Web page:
The phrase causes me to clench my jaw every time I hear it. Five infamous words that too often creep into casual conversation when discussing a recent trip, destination, or experience. No matter whom I’m speaking with and no matter the setting, the words never cease to irk me. It’s too expensive to travel.
After budget traveling for quite some time, I have accumulated a fair share of disputes and quarrels to combat those five words. But still, even after presenting the most convincing argument, people will still snarl under their breath stating that they just don’t have that kind of money or those types of funds for travel. That kind of money. Those kinds of funds. I can’t help but laugh
You see, these cynics seem to be under the impression that the majority of young world travelers today fall into one category: trust fund babies. And of course, me, being the stubborn argumentative type, often use myself, a very averagely middle classed suburban kid whom had never traveled outside of the country prior to college, as a prime example to disillusion their preconceived notions. But after years of analyzing the patterns of these cynics, I finally came to a realization. They’re right. For them, traveling is too expensive. And it always will be.
In life, people prioritize their needs and their wants based on a hierarchy. Yes, you know where I’m going with this. The good ole Maslow Hierarchy of Needs. According to Maslow’s theory, the most basic level of needs must be met before an individual will strongly desire (or focus motivation upon) the secondary or higher level needs. And these needs are subjective. They differ from person to person and from setting to setting. Therefore, while some people may like the “idea” of traveling, it may never fall into their secondary or higher level needs.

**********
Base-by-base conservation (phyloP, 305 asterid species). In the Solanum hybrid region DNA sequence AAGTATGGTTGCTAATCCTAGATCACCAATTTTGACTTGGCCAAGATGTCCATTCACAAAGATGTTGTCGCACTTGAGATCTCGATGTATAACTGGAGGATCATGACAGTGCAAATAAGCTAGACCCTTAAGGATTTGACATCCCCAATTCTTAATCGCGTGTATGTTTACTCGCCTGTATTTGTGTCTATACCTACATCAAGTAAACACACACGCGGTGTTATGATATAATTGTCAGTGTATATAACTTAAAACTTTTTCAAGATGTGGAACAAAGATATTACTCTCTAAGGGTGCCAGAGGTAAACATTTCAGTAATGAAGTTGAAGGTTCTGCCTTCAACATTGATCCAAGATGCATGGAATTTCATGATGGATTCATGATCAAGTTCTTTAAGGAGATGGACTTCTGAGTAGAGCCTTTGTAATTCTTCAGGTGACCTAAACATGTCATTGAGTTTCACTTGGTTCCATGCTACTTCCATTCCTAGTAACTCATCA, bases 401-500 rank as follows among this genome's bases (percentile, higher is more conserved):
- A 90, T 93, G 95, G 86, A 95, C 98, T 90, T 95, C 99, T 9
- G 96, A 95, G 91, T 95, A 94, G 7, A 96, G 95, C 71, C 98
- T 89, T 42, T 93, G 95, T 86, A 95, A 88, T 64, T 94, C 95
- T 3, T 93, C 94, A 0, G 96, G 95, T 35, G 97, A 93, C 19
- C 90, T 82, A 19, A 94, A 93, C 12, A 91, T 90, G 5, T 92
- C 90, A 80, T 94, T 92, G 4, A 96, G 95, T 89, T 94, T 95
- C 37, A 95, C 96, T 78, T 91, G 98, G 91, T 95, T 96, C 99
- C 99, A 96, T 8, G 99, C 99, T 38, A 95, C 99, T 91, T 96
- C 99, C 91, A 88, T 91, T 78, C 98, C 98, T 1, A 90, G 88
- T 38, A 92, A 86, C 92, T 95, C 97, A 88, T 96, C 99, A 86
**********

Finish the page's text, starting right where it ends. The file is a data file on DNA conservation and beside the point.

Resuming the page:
And this is fine. I understand that people have serious obligations to work hard and provide for their family or that they have extenuating circumstances that hinder their ability to travel near and far. Or that, in general, traveling is just not something they desire to do. But those aren’t the people who drive me crazy. It’s the people who pretend to want a lifestyle of travel but stay stagnant in their every day lives. They would never switch up their daily routine or make small sacrifices, and yet, they still want to play the victim of not being granted the funds to unlock their travel dreams.
They would rather spend a few hundred a month on their wardrobe or beauty needs than putting a few hundred into their savings. They would rather pay $5 everyday for their Latte Vanilla Soy Macchiato (not even sure if that’s a drink) rather than collect some pocket change in a piggy bank. And God forbid, if you even mention downgrading/downsizing their phone or data plan… because those pointless excess incurred costs of mindlessly scrolling on the phone is a necessity.
But on the contrary, my hierarchy of needs are a little distorted as well. To be honest, I probably have earned myself a crazy label based on the extent that I will go to travel.
I slept on a fair share of airport grounds and even sidewalks (yes, apparently some airports shut down) in order to make my 22nd birthday wish in the Trevi Fountain in Rome. I ate rice cakes for a week straight so that I could go cliff jumping in Croatia. For six months, I chose not to use any data on my phone so that I could ride a camel in Marrakesh. I bought all my winter clothes at a second hand shop so that I could climb Germany’s highest peak. I spent hours planning fundraising nights at local restaurants so that I could work with refugee children in Uganda. For a whole summer, I did market research on garbage cans (yep, spreadsheets and trends on garbage cans) so that I could spend my last semester of college abroad in Czech Republic.
And after a semester in Czech Republic, I was able to travel to sixteen countries.. and guess what? I spent less in those five months than I did in five months in America. I cut my phone out of my life, no gas costs were incurred, my rent dropped dramatically, I cancelled my driver’s insurance, and I learned how to BALL on a budget.
You see, I have chosen this lifestyle and you have chosen yours. And you will not hear me complaining about the sacrifices that I have made because these sacrifices have shaped me into the woman I am today and into the woman I am becoming. But I still hear your incessant complaints. Yet, they aren’t complaints.. They are excuses about how you have scarified travel for the sake of your own needs, wants, and desires.
So you’re right. Traveling is too expensive for you. It isn’t in your budget. And you most likely won’t ever have the funds for it.